How Women’s Sexuality is Exploited

Daisy Rodas

Some people around the globe run through several thousand ads every day, and an average person can see an estimated 5,000 ads per day, according to Yankelovich, a market research firm that gathers data on consumer trends and advertisements. That is a very unnecessary and excessive amount of ads. Some people always run into them on their phones or billboards and they can sometimes be annoying, but we can’t help but pay attention to what they’re advertising. I began to notice that some of them were sexualizing women and felt that it was very saddening and disturbing. 

Researchers at Wesleyan University found that out of 58 magazines, 51.8% of advertisements included women being objectified as sex objects and when women appeared in men’s magazines, the statistic rose to 71% of women being hypersexualized into sex objects. When Senior Lorena Cardenaz Velasquez heard this information, she said, “It sounds bad that advertisements included women being objectified.” I agree and feel like this consists of women being insulted and degraded.

Hypersexualized advertisements are, at the surface, objectifying, suspended by insults and all-around degradation. The sinister element comes when corporations feel the need to retouch or edit their appearances because they’re not ‘flawless’ in the eye of the public. Women are just trying to survive and make a living by modeling for advertisements yet they are being sexualized. 

Sexualized advertisements go a step further and don’t mask their true intentions like what corporations do with photo alteration and editing, some companies explicitly create sexually suggestive advertisements to demonstrate the same point. The blog by the name of, “The Effects of The Use of Sexual Appeal on Society,” provides great examples of women being sexualized. In a post, they mention an advertisement by Tom Ford for men. The advertisement shows a naked part of a woman’s body, with flawless tan skin, and the typical thin figure that these false advertisements and thus, society, expect us to have. The woman covers her private area with a bottle of perfume, not to mention the perfume is specifically being sold to men and they’re the targeted audience. This makes it even worse because it makes women seem like they are the property of men. 

When seen by Sophomore Michael Mendoza, He commented, “Personally I wouldn’t stoop that low just to make a bit of money, Not worth it in my opinion.”  I personally disagree with this because some women have mouths to feed and have no other choice due to their circumstances. I also don’t think it is right to blame the model instead of the people who are using the models in this way. 

Sexualizing women is immensely disrespectful to women in general and we should not be perceived as objects and not human beings with real, valid emotions. A commenter that goes by CD from a New York Times Article about advertising being sexist, says “Marketing is truly pathetic. It has zero dignity and is a sad desperate attempt to do anything to get your money.” This is entirely true and it doesn’t get more real than this because the way advertisers chose to get our money is incredibly terrible. Sexually suggestive advertisements, such as the one by Tom Ford, exploit women for higher profits through male gratification and female degradation.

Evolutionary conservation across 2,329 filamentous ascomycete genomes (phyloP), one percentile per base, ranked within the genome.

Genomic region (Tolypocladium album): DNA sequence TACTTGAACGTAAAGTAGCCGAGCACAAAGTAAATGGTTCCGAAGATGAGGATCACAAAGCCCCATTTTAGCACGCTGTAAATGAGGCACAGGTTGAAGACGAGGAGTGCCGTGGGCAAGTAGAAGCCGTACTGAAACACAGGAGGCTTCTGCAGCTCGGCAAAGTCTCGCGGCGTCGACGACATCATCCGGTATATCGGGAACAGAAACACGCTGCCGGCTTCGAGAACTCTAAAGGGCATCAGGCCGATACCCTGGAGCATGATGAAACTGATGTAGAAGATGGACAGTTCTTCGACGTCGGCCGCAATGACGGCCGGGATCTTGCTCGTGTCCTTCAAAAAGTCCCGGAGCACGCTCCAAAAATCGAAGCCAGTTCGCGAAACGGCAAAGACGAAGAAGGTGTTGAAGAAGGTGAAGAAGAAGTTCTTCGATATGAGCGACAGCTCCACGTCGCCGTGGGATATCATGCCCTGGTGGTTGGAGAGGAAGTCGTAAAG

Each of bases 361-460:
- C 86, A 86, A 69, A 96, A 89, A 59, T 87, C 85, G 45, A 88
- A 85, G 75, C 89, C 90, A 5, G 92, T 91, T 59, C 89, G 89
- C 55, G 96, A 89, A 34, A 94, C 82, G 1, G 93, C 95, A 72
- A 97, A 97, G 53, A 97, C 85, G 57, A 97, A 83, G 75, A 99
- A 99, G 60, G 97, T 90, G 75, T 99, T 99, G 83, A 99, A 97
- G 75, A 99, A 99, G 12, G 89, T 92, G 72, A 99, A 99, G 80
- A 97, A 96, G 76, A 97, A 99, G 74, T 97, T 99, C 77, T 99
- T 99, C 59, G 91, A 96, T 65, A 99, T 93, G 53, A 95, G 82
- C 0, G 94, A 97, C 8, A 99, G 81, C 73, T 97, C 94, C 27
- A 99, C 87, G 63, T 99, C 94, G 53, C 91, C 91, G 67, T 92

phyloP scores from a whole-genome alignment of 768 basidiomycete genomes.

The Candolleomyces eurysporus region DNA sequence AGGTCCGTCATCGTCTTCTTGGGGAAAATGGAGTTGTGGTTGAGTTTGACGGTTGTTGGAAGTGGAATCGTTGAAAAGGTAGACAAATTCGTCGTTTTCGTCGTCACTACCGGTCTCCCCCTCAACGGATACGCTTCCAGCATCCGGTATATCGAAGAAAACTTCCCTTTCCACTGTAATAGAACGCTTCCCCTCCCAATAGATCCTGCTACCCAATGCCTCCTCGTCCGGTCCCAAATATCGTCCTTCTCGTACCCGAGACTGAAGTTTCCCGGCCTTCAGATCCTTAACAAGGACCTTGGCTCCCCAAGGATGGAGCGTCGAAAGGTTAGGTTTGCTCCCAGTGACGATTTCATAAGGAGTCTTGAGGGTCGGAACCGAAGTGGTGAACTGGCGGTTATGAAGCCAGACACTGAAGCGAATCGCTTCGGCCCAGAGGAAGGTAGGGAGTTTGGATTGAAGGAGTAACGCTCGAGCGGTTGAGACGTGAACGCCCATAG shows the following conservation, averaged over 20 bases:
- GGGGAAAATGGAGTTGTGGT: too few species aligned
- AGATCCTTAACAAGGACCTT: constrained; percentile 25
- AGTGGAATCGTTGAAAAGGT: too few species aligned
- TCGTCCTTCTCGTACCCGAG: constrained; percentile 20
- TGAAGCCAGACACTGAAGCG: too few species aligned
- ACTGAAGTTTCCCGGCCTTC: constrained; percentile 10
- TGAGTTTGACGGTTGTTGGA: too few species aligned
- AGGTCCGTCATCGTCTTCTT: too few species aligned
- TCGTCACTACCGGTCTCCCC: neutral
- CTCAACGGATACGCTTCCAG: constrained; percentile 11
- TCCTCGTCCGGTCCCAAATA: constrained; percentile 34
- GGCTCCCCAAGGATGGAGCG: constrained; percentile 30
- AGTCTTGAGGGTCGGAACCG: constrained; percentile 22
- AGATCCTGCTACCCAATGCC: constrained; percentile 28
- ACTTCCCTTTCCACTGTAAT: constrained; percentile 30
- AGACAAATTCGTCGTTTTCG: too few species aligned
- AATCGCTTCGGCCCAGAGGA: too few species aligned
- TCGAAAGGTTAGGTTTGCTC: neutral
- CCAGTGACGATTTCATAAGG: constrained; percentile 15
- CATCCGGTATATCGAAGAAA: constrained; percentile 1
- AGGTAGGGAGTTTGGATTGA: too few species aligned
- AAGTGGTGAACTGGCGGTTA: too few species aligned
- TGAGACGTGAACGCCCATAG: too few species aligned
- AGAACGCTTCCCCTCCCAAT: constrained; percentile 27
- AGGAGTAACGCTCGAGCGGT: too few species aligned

Velasquez also mention, “This creates an idea for the viewers watching the ads and makes young people think that they do not have value because they compare themselves to what they see in advertisements.” I think she makes a great point and as a young woman myself, it is atrocious for all of these ads to be sexualizing women. Adding on to what Velasquez said this also creates an unethical beauty standard that is nowhere near realistic for these young girls who know no better than what they see all over social media, something that is heavily altered that ends up being hypersexualized and passed around.

This is also false advertising because someone might see an advertisement with an unbelievably beautiful girl and buy the product thinking they will look just like her but might not end up looking anything close to her. This creates false expectations in the minds of many innocent women who wish just to feel and look their best and why they consider purchasing many of these products within advertisements.

On the other hand, It is understandable that most people can choose the jobs they have and that men themselves are sexualized as well. Men are sexualized but that fact should not be used to undermine women’s issues. In addition, not all advertisements are bad, there are many that are empowering for women. For example, an ad from five years ago by Nike called, “What Are Girls Made Of?” shows how women are often categorized as so many negative things or crazy for having big goals in life. But near the end of the ad, it shows how women prove people wrong and how women are actually strong and make great achievements on this earth. 

Though the use of women and their sexuality in advertising is widespread, legislation should be adopted to ban it. Beyond that, they should not be ignored nor should be normalized around the globe.